I accidentally lost the habit of taking photos, which is an important accessory with cameras. So this isn’t going to be too concise.

Anyway, we’ve been up to this:

Rails, ready for welding

What is this blurry picture? It’s rails! (Ruby didn’t make it.) There are five segments like this one, 10 meters total. They connect with a simple pipe-walks-into-bar bar-goes-into-pipe joint. (No picture.)

As you might expect, the tolerance for rail-to-rail distance is really tight. One millimeter of deviation is near-disastrous. A manned chair rolls on top (as you might have guessed from the title), so it is imperative the thing be straight. To achieve that, we used precision-machined cylinders paired into guides.

Rail guides for welding

The cylinders, alas, were not precise enough. A few let the pipe slide in just right, most had too small a hole, and one was being an ass altogether. I used files (a few) and sandpaper (lots) to make ‘em spec. It took half a day. You see, had any wobble been introduced, I’d have a big fat ring instead, and I don’t wear jewellery.

There were also other goofs with the machinist’s work, and that had to be worked around as well. (No picture.) This gave me a lot of time to think on various kinds of jobs and how you naturally expect a certain degree of precision, how big a millimeter really is, and stuff.

Anyway, making four guides with the same rail-to-rail distance was not exactly hard once I had the cylinders. A few clamps and a few magnets, basically (no picture).

The guides are then put on a pair of awry rails and straighten those out. If you’re wondering, the cross section looks like this:

Rail cross section: a pipe welded onto a T-bar

I used the same cylinders mentioned above, before they became paired guides, to weld a pipe to a T-bar.

With the rails aligned and the section’s diagonals measured, I put sleepers on top. The guides are cut in two and removed.

Repeat five times, have a little fun in the workshop. Repeat a hundred times, start a mining operation.

Oh, there were also two contraptions where the railroad ends, to stop incoming locomotives. (No picture.) A little piece of it, though, aligned for welding:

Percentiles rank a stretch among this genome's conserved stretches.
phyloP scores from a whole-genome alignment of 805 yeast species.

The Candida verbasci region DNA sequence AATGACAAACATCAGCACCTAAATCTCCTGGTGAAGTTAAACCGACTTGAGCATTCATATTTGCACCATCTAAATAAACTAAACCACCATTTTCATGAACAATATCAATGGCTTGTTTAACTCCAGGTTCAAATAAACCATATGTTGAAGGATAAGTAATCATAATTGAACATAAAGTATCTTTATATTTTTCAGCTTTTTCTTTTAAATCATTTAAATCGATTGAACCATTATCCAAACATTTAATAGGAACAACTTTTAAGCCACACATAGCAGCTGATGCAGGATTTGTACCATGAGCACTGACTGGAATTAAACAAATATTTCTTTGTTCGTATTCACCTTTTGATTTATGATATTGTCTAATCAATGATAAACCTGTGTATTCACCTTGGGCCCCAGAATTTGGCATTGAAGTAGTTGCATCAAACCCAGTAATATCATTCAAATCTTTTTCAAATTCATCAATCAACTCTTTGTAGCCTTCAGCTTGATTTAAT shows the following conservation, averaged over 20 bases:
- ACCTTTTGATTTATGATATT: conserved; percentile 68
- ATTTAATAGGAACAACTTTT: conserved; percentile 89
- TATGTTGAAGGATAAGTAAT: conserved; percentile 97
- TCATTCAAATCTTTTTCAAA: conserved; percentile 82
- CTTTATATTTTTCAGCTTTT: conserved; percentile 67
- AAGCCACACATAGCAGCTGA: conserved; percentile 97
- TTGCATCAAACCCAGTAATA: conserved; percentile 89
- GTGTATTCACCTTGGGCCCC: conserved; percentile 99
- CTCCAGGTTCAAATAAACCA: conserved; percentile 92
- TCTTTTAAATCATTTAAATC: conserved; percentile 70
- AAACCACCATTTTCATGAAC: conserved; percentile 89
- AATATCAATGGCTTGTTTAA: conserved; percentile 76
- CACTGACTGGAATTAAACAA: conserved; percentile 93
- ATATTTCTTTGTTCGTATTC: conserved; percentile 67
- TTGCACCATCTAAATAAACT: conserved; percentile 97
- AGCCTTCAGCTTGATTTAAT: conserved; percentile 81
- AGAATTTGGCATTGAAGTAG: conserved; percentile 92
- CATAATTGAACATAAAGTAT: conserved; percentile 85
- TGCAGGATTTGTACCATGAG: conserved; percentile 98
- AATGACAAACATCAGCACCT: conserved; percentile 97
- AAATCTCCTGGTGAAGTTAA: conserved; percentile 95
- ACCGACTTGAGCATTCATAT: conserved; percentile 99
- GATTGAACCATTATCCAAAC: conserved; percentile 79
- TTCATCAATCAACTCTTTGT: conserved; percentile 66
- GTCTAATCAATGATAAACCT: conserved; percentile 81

Rail stop piece alignment

The final thing, cropped for image size (again, Ruby didn’t make it):

Rail stop piece alignment

I didn’t do the chairs, so there’s not a lot I can write about them, except that they roll on four wheels, have eight additional bearings for alignment, and have been deemed safe for use in long-distance travel.

Gear review

Working at the railroad was not the true reason we did this project. At the end of the day, it all boils down to how my gloves do in the workshop.

Guide 5005, new and used

On the left is a pair of brand-new, never-before-used Guide gloves, model 5005. On the right, a pair of same gloves, two months into regular hard work. From experience, this is a month into posthumous life.

If you asked me, these are good enough for general metalwork. I think the box said the palm side is synthetic leather and covered in Teflon. I’ve literally soaked them in oil twice (during drilling) and they didn’t turn into stone (as natural leather tends to).

To the touch, they’re pretty thin, so they won’t do at the wood shop, but they hold up reasonably well otherwise. Those holes on the knuckles are from grinder sparks (the backhand is, of course, nylon or polyester or something like that). The holes on the fingers are from turning tight screws, so these won’t do in the auto shop, either.

I’ve done quite some welding with these gloves, too. A thing I learned is they let heat through, to the point where I got light burns on my palms, but the gloves themselves didn’t burn or shrink (as, again, natural leather would).

Another weird thing is they are lightly metallic. Put these on, and you’re a magnet magnet!..

P.S. If you’re a Guide representative, please send various models from your catalogue in our general direction. Size 9. Thank you.

Published November 18 2012 by rxdtxd